Considering the audience of this site I’m assuming almost none of you knows who Jeff Atwood is. There’s a slight chance you might know him as CodingHorror.

Still probably not. Anyway, Jeff Atwood along with Joel Spolsky created Stackoverflow and the StackExchange network which is a group of sites dedicated to asking interesting questions and providing high quality answers. It’s like a top 50 website now. It’s that popular. I’ve actually submitted a proposal for a Film Making Q&A site, which we can hopefully get to beta soon.

What Jeff was referring to was his initial decision to quit his day job and focus on building the initial Stackoverflow site.

I’m faced with a similar decision. I’m not quitting my job, but I’ve made the decision to shoot one of my scripts. It’s not necessarily a hard decision to make. Almost every writer would love the opportunity to shoot their own work. However, there’s only one script I’ve written where that applies to me. I’ve completed about six feature length screenplays, had one optioned which is looking like it might go into production this fall. It looked like it might be earlier than that, but tha’ts the nature of the beast. I couldn’t care less if that script was completely rewritten and only aired in Germany. While I think I wrote a great script and I liked the characters, I wasn’t passionate about it. It was someone else’s idea that I just kinda brought home.

So why now, why this script? Well part of it is the recent success I had with my first option. Not a major break through but it’s the first sort of reinforcement I’ve received for my writing, well since this script made it into the Top 100 finalist for Project Greenlight 3. Another reason has to do with Kickstarter. I’m not a very outgoing person, nor am I someone who can pitch very well. My producer Liz Friedman handled all of that for our Christmas script which was optioned. I’m the stereotypical introverted writer who isn’t great when talking about himself, or more importantly selling myself to potential investors/producers. With Kickstarter you can do a lot of fund raising through social media, and through a video which you can script etc.. I’m getting better at it, but it’s still not my strong suit.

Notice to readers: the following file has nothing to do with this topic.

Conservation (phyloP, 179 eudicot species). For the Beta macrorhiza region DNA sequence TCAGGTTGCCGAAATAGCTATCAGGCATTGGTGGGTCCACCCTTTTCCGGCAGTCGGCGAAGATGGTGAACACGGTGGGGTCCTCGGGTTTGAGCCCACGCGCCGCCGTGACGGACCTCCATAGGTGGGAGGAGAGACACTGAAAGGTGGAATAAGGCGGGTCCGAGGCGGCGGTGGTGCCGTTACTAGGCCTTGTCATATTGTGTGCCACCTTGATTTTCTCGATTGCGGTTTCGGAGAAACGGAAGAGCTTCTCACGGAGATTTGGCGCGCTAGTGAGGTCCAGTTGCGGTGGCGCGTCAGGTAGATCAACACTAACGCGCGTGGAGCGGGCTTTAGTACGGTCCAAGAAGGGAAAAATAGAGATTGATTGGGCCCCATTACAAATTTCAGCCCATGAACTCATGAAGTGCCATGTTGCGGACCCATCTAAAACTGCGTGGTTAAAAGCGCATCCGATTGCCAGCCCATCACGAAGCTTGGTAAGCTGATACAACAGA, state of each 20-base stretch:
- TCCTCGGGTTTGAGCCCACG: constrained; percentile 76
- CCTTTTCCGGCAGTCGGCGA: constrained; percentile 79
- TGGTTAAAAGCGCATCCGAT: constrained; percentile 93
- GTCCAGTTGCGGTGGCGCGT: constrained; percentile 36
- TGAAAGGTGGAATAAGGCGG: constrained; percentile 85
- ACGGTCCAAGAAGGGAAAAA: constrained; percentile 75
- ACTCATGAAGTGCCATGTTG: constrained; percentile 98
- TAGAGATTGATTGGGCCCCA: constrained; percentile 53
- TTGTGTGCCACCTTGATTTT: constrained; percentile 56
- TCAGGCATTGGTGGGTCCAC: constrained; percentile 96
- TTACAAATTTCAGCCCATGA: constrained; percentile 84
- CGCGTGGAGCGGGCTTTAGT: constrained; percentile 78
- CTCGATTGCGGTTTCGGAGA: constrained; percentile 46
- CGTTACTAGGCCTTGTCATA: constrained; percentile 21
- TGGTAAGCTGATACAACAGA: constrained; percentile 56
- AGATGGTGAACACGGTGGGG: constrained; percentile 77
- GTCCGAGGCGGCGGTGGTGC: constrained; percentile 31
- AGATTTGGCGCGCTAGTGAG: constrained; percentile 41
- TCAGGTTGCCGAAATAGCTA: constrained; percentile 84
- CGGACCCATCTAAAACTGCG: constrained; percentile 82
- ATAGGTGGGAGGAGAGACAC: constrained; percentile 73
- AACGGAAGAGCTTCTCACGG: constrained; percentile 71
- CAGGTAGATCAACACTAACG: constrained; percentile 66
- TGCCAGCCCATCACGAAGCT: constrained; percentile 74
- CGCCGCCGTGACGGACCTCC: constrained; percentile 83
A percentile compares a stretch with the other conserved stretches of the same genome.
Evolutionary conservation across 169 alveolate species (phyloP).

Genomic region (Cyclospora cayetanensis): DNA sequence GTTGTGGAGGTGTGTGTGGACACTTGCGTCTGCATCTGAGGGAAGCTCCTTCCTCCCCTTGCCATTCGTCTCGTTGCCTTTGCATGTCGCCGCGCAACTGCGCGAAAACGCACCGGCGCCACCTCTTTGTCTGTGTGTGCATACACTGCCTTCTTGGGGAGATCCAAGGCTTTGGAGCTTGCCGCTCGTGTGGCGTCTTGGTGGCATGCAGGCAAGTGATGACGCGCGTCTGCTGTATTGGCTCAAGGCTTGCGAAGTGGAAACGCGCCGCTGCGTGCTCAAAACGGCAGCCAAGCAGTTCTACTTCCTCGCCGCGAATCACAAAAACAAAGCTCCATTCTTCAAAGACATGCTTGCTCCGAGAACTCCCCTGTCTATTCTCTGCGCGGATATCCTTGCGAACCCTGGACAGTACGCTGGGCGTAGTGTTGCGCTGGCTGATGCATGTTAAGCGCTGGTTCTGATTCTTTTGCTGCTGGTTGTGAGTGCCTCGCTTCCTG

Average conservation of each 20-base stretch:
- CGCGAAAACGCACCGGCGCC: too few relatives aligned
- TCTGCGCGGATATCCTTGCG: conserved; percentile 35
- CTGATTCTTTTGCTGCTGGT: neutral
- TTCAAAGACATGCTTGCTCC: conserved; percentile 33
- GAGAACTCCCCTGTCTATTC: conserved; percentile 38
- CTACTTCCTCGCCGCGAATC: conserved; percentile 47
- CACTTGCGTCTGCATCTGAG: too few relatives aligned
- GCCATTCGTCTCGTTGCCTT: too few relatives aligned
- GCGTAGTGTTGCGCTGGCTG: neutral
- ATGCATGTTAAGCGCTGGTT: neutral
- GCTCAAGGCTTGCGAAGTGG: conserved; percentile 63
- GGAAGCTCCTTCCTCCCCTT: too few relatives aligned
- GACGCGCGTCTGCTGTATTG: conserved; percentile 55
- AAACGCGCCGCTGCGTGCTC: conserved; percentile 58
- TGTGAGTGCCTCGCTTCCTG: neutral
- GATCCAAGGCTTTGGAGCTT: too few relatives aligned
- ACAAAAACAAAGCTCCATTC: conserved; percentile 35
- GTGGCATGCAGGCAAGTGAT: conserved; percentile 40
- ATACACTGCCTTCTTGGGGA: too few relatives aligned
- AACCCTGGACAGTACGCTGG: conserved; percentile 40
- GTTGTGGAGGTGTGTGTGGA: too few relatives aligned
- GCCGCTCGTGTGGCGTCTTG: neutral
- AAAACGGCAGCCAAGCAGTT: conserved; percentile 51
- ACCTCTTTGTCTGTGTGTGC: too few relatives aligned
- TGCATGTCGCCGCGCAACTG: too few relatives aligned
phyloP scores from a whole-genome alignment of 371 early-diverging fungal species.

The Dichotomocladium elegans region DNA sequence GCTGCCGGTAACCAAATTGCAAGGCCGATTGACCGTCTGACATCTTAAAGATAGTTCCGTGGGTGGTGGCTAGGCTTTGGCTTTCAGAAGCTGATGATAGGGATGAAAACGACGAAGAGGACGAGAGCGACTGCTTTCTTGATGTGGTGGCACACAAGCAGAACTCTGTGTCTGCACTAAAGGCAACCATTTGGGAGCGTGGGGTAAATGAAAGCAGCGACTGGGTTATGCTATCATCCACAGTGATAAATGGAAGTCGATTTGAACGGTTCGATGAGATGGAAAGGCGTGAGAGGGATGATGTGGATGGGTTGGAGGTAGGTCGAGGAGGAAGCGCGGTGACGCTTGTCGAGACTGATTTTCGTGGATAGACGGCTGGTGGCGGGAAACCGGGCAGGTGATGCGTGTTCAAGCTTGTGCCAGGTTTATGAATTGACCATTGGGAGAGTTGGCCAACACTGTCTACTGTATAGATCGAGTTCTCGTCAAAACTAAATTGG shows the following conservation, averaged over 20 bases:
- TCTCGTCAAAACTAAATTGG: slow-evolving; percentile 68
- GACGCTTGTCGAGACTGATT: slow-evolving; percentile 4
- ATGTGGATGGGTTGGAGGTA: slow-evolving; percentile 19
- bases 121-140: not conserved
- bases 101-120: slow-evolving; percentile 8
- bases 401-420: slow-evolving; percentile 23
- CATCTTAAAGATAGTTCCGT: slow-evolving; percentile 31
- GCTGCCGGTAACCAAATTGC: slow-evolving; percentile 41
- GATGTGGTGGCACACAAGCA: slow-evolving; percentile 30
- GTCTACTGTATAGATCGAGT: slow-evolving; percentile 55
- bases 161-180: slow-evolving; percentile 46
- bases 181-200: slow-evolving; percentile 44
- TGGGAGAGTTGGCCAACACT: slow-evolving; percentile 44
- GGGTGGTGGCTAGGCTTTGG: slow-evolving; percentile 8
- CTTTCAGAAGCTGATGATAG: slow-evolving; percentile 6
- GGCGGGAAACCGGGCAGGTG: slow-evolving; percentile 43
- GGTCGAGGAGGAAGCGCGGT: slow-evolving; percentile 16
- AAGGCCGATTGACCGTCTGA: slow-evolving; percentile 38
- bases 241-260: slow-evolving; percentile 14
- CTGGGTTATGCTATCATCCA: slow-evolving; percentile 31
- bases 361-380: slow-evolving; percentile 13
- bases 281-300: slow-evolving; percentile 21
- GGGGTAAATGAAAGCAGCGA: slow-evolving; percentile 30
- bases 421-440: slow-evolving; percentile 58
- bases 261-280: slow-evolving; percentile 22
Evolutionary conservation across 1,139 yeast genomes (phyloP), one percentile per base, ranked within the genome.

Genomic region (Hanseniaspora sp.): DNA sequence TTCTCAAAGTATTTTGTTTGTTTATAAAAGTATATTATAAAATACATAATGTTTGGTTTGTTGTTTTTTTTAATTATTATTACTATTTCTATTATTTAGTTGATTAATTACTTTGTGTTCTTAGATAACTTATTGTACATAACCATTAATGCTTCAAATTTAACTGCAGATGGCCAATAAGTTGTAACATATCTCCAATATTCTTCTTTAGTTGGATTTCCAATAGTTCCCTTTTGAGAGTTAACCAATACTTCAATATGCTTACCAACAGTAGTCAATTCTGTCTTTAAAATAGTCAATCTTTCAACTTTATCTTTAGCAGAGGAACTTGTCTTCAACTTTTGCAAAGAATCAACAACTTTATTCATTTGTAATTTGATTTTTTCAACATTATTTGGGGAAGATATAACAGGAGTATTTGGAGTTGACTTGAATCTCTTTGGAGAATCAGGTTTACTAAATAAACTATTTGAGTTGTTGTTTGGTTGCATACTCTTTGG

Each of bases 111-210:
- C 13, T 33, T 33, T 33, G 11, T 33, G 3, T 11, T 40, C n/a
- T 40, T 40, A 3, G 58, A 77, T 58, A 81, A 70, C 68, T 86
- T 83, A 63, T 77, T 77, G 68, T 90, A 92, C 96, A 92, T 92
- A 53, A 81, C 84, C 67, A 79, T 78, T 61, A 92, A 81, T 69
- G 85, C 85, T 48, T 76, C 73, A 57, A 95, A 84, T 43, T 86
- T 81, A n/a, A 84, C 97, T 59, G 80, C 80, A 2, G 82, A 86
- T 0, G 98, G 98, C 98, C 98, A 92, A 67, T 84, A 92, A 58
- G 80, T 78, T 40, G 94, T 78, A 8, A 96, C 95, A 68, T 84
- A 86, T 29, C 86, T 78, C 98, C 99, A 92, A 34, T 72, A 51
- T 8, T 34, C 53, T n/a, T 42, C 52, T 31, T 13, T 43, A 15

The final reason, and this is something I don’t really like to talk about is the fact that I’ll be blind some day. I couldn’t tell you when as I don’t know. I was born with a degenerative retinal disease which leads to incurable blindness. My brother already uses a cane and attends a school for the blind. He’s only three years older than I am, and for the longest time his vision was better than mine. So the disease is pretty unpredictable. One of the things that struck me the most about my brother’s rapid vision loss was when he talked about not being able to see his daughter’s face while holding her. I’m not nearly that bad yet, nor do I think I’m close to being that bad. However, neither did he at one point. My vision has been pretty steady for years and I haven’t noticed a major decrease. I can still drive, albeit almost exclusively during the day time, and I still work a full time job as a software developer, but there’s always that sense of a countdown. So out of all the screenplays I’ve written, Four of a Kind is without a doubt the one I’d actually like to make, and therefore see.

I joked with a friend of mine that I wasn’t sure what frightened me more; raising no money through Kickstarter and being embarrassed by the lack of enthusiasm around the project, or raising enough to actually shoot it.

Like I said, it’s not the hardest decision I’ve had to make, but it’s definitely a scary one.

What I learned about film making while shooting my Kickstarter video

I’m still in the process of putting together my Kickstarter video. What’s left is:

  • Finalize flash movie/animatic trailer
  • Finalize and shoot my pitch
  • Add more to the end of the initial video we shot.

That last part about adding more to the initial video we shot is what this post is about.

The idea was to shoot page one. In screenwriting, one page is roughly equivalent to one minute of screen time. Having never shot anything before, I seriously had no idea how long it would take to shoot that scene.

For starters the location we had, which was great, had an extremely small bathroom. After watching Brian, our cinematographer, start setting up lights it became immediately clear to me why they build sets and try not to use real world locations. It’s just harder; but fuck it, art through adversity right?

I started off with very well drawn storyboard and of course the initial idea of what that scene would look like. I think we came close, sorta. We didn’t have room to get all the angles, but more importantly we didn’t have time. We had three hours to use in a bar before they opened. Which I thought was about 90 minutes more than we needed; turns out we coulda used three more hours.